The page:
Yuji Naka and Balan Wonderworld Deserved Better

Yuji Naka has left Square Enix following the disastrous launch of Balan Wonderworld, a platformer that was subject to dire sales and mediocre reviews, failing to secure an audience even amongst the hardcore faithful who desperately wanted this game to succeed. To put it simply, it was just bad, failing to possess any qualities that might have helped it rise above the awkward position it found itself in. Despite all this trouble, Balan Wonderworld and Yuji Naka deserved better, if only to secure a stronger future for one of the genre’s brightest creative talents.

When Balan Wonderworld was first unveiled, all of the hype centered around Yuji Naka’s involvement. The man responsible for some of Sonic The Hedgehog’s finest outings was finally home, returning to the genre he had helped evolve so many years ago. The trailer had my social media fawning over all of the possibilities, even if I sat there sceptical about the unusual visuals and less than stellar movement on display. The writing was sadly on the wall, with a demo a few weeks before its final release sealing its fate and damaging the game’s image beyond repair.

The demo was a death sentence, with Yuji Naka and Square Enix scrambling to address feedback in the wake of an immovable release date. They were surprisingly honest, making it clear that it was impossible to address all of the major issues before release, and players would simply need to enjoy the experience as it was while the studio tried their best to patch things up. Well, now Yuji Naka has departed the company, I doubt we’ll see any further refinements to the strange, polarizing platformer. In case I haven’t made it clear, it’s bad. I really can’t stress that enough.

Despite my negative feelings for Balan Wonderworld, I truly think it deserved better, and was capable of so much more when you step back and analyse the creativity behind its level design, gameplay mechanics, and lovably sincere message of never giving up hope to help out those in need. Some additional materials, such as a novel released exclusively in Japan, shine a brighter light on the narrative, but even a more comprehensive story couldn’t save Balan Wonderworld from the fundamental problems that sit within its foundations. It plays, looks, and feels bad in its overall tone and atmosphere – like an unusual fever dream you willingly volunteer yourself for. I’d recommend playing it at least once, if only to see how such a project came into being in the first place.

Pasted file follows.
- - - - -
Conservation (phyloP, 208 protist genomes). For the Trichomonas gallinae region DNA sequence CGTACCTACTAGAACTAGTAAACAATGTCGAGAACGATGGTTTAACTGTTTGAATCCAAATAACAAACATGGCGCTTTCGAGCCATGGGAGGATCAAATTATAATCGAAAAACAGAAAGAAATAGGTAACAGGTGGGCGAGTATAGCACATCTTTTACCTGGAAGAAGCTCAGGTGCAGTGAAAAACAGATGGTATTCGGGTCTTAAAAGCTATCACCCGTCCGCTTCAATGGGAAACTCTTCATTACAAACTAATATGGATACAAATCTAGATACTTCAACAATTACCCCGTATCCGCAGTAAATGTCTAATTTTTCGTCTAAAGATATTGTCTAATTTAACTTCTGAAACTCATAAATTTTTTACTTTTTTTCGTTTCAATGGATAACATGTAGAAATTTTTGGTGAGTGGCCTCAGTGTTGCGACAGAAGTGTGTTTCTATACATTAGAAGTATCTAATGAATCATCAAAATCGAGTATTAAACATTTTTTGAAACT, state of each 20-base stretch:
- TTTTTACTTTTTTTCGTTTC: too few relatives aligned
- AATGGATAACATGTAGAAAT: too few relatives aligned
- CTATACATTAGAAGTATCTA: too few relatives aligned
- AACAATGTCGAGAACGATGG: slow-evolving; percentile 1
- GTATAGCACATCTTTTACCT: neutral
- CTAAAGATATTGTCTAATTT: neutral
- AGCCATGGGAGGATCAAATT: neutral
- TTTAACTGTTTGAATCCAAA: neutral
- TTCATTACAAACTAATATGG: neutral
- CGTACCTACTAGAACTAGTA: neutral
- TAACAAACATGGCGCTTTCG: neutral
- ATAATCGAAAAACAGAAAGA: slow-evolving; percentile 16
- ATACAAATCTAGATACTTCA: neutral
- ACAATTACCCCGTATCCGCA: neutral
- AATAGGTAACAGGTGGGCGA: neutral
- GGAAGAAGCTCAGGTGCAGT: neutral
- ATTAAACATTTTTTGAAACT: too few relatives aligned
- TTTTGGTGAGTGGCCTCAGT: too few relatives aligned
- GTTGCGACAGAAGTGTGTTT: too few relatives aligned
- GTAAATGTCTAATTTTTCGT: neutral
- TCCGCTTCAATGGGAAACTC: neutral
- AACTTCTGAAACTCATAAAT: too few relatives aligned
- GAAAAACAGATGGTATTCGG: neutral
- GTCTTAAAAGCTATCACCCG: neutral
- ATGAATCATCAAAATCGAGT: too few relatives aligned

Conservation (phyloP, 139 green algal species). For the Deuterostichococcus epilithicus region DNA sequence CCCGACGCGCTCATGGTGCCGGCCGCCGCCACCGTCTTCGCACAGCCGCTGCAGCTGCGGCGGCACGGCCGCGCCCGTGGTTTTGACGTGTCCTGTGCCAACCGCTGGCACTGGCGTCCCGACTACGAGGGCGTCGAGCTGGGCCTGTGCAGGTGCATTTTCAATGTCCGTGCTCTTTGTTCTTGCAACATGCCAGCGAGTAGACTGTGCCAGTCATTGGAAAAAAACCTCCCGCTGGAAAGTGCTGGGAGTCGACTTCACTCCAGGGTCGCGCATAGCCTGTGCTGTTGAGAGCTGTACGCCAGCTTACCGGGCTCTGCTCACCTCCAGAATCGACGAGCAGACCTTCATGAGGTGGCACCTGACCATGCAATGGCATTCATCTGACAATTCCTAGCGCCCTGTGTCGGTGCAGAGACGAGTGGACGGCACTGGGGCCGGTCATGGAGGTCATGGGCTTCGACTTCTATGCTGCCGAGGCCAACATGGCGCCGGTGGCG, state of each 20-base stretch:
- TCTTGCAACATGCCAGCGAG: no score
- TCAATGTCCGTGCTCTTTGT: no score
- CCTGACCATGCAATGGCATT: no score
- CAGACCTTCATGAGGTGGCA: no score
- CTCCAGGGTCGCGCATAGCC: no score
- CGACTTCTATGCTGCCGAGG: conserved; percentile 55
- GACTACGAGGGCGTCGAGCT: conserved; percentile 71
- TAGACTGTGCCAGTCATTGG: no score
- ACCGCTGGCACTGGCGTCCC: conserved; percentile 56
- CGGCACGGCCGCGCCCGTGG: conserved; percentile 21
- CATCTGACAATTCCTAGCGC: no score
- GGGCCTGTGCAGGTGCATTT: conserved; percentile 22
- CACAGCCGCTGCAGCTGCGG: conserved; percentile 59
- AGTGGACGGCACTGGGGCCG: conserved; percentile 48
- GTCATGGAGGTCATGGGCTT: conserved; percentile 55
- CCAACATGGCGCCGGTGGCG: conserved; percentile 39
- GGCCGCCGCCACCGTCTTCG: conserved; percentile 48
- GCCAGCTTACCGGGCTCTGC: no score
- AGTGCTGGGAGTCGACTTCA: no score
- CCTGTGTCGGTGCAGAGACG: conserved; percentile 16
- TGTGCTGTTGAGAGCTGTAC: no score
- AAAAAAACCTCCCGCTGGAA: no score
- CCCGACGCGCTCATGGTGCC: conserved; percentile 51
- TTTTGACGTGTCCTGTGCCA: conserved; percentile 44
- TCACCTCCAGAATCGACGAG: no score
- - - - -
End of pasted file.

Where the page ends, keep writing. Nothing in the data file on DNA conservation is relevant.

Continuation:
Naka’s departure from Square Enix comes with a palpable melancholy, especially in the wake of his potential retirement. While many of his games have been mixed in their reception, the legendary creator’s impact on the medium as a whole cannot be denied. The platforming space wouldn’t be the same without Sonic The Hedgehog or Nights Into Dreams, two properties that challenged conventions and helped define an aesthetic that became inseparable from Sega as a company, making his decision to work alongside Square Enix all the more puzzling.

I’m unsure the publisher will ever take a chance on such an outing again, with Balan Wonderworld costing it time, money, and a slice of its reputation. Square Enix should lean into it like Sega, since the best Sonic games are the bad ones after all. All jokes aside, I hope this isn’t the last we see of Yuji Naka. Balan Wonderworld can lose itself to history, even if I can’t help but dwell on the unusual circumstances of its creation, and how on earth it ended up in such a sorry state to begin with. But losing Naka is like losing Kojima or Miyamoto, creatives that have defined so much of what I’ve come to love about the medium. Knowing that their talent might soon retire and never birth anything new is a bittersweet farewell of the highest regard. Come on – let’s crowdfund Balan Wonderworld 2.

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